Interstate tax "incentives" for businesses to move jobs from one state to another (decimating one local economy to benefit another); tax "incentives" for businesses to move jobs overseas for slave wages without repatriating corporate taxes; the long decline in both "statutory" and "effective" corporate tax rates over the past 40 years (with all the various tax "loopholes" that Congress gave them); and the lowering of capital gains tax rates, which have been lower than marginal tax rates for regular wages (in what's supposed to be a progressive, not regressive tax structure) --- and not taxing capital gains for Social Security (whose "cap" should also be eliminated entirely for regular wages).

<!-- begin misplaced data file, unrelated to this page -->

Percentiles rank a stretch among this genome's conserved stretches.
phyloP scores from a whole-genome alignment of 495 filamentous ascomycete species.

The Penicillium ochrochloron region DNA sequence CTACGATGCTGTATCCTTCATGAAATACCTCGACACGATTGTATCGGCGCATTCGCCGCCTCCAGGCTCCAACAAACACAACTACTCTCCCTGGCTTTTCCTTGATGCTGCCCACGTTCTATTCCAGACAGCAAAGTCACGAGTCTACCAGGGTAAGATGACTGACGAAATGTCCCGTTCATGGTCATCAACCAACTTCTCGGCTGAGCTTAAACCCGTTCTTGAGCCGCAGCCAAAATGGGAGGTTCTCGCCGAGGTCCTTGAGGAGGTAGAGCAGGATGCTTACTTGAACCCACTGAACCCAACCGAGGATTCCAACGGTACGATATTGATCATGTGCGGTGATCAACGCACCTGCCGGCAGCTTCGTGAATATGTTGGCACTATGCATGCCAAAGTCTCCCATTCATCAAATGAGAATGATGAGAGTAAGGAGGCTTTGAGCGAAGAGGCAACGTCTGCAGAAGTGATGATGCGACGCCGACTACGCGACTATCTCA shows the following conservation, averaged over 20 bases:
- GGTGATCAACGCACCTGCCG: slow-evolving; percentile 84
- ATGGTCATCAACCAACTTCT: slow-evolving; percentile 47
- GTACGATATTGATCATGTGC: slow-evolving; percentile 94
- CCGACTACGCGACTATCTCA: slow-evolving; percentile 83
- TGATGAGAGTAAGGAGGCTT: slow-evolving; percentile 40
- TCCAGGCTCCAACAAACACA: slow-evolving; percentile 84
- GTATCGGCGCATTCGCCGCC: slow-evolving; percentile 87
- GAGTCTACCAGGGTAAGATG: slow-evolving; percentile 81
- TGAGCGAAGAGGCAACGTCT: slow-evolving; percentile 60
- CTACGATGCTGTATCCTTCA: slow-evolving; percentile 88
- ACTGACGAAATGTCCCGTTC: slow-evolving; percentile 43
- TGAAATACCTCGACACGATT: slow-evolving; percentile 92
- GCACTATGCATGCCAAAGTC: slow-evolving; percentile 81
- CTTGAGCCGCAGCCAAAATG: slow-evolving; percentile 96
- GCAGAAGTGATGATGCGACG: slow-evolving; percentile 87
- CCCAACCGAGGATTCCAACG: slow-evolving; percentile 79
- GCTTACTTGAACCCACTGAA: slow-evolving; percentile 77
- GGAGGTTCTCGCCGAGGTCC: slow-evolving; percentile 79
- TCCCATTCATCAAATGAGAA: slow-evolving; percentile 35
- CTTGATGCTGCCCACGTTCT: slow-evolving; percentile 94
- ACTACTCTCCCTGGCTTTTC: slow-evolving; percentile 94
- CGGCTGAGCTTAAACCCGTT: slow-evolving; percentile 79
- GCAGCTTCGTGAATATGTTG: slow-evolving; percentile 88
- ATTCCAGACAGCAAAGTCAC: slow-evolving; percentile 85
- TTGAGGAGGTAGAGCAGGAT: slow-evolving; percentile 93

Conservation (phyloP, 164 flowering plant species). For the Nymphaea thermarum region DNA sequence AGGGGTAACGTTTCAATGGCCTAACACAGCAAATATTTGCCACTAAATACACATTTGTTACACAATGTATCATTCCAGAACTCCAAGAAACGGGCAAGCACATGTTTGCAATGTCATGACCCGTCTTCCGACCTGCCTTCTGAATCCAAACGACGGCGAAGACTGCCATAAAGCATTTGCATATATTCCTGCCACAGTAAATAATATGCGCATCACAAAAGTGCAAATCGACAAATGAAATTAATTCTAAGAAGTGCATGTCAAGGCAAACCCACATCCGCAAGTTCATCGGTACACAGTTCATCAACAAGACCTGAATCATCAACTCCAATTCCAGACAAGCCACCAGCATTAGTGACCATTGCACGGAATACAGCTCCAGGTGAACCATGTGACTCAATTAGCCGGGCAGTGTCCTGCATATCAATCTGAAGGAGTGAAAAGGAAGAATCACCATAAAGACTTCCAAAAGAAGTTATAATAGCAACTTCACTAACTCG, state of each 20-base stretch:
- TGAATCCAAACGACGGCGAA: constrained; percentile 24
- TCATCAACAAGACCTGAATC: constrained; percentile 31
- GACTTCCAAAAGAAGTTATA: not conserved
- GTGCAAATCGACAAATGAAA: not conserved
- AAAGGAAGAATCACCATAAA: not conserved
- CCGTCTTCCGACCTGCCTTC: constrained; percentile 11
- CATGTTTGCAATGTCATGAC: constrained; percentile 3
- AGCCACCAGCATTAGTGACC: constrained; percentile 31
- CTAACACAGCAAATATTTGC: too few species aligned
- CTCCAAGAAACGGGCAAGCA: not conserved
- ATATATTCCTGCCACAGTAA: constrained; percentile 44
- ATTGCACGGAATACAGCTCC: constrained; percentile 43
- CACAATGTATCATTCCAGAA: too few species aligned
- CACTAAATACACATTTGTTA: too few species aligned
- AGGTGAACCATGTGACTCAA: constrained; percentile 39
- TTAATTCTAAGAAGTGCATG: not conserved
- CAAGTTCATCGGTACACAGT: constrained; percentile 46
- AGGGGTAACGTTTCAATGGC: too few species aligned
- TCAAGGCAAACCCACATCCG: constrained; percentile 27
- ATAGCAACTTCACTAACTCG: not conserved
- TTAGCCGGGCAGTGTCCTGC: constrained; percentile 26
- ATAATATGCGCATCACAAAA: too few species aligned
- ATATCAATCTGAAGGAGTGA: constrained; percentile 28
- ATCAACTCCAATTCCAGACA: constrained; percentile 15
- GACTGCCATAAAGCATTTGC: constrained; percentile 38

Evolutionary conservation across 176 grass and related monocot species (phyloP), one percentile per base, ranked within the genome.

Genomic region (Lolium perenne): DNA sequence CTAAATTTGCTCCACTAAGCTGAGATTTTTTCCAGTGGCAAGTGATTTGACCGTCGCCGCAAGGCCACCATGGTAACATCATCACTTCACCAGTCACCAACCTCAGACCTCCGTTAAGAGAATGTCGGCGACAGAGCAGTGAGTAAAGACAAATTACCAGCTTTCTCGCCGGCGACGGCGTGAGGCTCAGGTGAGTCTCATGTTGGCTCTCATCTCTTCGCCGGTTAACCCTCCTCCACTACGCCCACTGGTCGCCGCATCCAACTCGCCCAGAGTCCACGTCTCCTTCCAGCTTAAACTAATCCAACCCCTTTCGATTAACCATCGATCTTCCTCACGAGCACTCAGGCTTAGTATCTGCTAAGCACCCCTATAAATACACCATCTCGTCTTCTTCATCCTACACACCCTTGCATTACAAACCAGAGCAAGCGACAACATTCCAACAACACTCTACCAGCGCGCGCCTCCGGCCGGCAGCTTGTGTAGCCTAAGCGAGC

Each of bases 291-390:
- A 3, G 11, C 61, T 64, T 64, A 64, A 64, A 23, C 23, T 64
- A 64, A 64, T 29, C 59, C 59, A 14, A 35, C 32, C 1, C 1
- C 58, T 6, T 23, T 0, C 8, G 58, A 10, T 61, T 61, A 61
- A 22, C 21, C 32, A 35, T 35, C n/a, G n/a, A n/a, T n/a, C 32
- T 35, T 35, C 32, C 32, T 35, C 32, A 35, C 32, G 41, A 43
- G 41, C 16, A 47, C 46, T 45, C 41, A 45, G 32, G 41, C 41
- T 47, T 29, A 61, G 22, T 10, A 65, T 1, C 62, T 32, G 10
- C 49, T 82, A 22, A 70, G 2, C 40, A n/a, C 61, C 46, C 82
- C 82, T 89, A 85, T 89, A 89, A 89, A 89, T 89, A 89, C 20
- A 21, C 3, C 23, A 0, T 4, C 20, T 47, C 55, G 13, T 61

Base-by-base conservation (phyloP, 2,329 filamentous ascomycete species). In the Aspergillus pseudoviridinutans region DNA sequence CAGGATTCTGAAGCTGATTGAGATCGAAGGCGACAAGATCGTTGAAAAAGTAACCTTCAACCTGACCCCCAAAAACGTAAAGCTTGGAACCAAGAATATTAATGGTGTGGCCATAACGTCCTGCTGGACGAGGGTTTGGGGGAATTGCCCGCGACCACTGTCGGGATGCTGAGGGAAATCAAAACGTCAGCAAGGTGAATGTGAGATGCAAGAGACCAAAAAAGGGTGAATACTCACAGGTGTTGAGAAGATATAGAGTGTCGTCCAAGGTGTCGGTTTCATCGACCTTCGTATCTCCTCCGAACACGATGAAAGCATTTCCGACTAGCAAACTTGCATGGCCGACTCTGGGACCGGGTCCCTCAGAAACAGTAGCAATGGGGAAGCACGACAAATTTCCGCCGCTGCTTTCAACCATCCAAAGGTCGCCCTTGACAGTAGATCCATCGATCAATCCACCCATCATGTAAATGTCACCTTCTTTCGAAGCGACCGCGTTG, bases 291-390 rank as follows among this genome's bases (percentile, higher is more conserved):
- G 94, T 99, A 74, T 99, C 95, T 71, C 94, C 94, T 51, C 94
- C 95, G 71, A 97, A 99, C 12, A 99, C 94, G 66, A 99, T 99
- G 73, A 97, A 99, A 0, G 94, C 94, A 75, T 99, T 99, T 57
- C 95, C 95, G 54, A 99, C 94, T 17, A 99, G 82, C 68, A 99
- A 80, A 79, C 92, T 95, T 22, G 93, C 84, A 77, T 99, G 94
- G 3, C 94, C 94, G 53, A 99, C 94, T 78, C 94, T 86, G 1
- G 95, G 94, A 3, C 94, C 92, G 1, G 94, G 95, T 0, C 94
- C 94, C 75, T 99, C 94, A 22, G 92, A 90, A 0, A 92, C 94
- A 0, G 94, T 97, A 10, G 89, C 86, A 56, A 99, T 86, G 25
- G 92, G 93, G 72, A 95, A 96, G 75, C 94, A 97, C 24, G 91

Otherwise, without immediate and meaningful tax reform, "governments" (via government leaders aka government workers who are elected by the people to run their government) will have to impose a basic income on the "job creators" to pay people to do nothing at all for life --- rather than pay them nothing, like the do now --- or for only 26 weeks with unemployment benefits if they lose a job through no fault of their own.
In other words, as Bill Clinton once said, it all comes down to arithmetic --- only in this case, as it's related to taxation. What human being really needs $1 trillion when several billion human beings will have nothing at all? For the past 40 years we've had "trickle-up" economics, no matter what others say it is.